FLYING LOW

E. R. Dugan, the flying engineer from 436 N. Liberty, Waterloo,
Illinois 62298, writes while attending the greatest steam show on
earth for the 21st time last Fall of 1970, at Mt. Pleasant,
Iowa.

I met many new friends, including old ones from the four corners
of the world. I repeated and heard many fantastic stories, but the
greatest of them all was the one about the Russell Steam Engine
Mail Box and the enormous large corn large corn grown by my good
friend, Stanley Mouser, of Well-man, Iowa. This story was also in
the Iron-Men Album of January-February 1971. Well, anyway, when the
show was over, I usually fly to North Dakota to finish out my
vacation. However, Wellman, Iowa, wasn’t too far out of my way,
so I thought I would fly up there to see the mail box and the large
corn. When I arrived it took me a while to locate the mail box from
the air, but after spotting it, I thought I would land in the field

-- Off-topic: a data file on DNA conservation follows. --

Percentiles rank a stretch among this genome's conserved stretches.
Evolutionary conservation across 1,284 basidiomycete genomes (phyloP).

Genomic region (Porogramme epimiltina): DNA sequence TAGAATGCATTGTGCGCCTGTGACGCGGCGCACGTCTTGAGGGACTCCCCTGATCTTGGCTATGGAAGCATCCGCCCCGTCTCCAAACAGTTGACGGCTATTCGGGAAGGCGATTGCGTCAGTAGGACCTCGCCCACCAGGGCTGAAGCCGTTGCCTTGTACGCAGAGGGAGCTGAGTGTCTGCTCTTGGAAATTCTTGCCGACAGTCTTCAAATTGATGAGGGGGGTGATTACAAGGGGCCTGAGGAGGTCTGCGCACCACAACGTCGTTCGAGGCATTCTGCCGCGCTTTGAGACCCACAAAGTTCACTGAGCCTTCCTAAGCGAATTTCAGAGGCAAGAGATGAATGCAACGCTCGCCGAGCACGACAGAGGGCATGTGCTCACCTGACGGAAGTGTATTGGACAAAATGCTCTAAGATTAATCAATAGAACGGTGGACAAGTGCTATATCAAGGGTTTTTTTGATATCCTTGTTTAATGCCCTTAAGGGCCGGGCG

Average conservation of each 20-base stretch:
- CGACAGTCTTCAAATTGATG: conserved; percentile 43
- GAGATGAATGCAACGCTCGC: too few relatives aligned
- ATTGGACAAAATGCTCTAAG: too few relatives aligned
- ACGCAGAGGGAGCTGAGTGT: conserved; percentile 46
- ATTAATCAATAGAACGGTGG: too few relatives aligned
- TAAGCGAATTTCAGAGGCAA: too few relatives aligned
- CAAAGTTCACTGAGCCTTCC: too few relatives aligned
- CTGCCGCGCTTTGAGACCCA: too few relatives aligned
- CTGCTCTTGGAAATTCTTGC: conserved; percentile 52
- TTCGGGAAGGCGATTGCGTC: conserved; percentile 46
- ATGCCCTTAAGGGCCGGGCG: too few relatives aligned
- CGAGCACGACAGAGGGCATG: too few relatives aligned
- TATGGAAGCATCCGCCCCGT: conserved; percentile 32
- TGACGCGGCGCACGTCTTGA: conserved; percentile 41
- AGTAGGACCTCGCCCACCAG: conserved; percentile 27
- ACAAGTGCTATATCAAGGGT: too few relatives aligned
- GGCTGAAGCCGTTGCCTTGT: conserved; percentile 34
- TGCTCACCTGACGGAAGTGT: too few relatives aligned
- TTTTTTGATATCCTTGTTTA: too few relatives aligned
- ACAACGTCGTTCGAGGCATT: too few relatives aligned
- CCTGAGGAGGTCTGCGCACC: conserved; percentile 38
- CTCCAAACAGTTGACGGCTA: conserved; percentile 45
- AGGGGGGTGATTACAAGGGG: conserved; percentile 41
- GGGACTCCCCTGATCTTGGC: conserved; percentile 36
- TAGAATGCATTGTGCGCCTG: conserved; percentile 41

next to it. The field appeared to be full of saw logs, and I
noticed at the far end of the field there was a D-7 Cat dragging
those logs out of the field. I couldn’t land, and while flying
back and forth over the field at low altitude, I found to my
surprise that those big logs were the big ears of corn that Stanley
Mouser was growing up there. This D-7 Caterpillar tractor was
dragging those large ears of corn over to the R.R. tracks where
they were loading them on flat cars with a crane. I was told that
‘Stan’ bred this corn from cucumbers and Indian Corn. It
doesn’t grow on stalks like other corn because the ears are too
large, so it grows on vines. When the weather is hot, the corn
vines need watching day and night to keep them from growing over in
the neighbors fields and dragging the little ears to death. Before
leaving the area, I thought I would fly low over the engine mail
box and get a picture of it. As I did, I noticed that I flushed a
lot of birds out of the mail box, that appeared to be sparrows and
starlings no robins. It looked like the sparrows and starlings were
having a fued to see who would claim the mail box. So I climbed
aloft and headed for North Dakota.

This was my first survey from the air of the Russell Mail Box
and the large corn.

I will see you all next fall at Mt. Pleasant with the final
report.

(I don’t know if I believe it yet. Anna Mae.)

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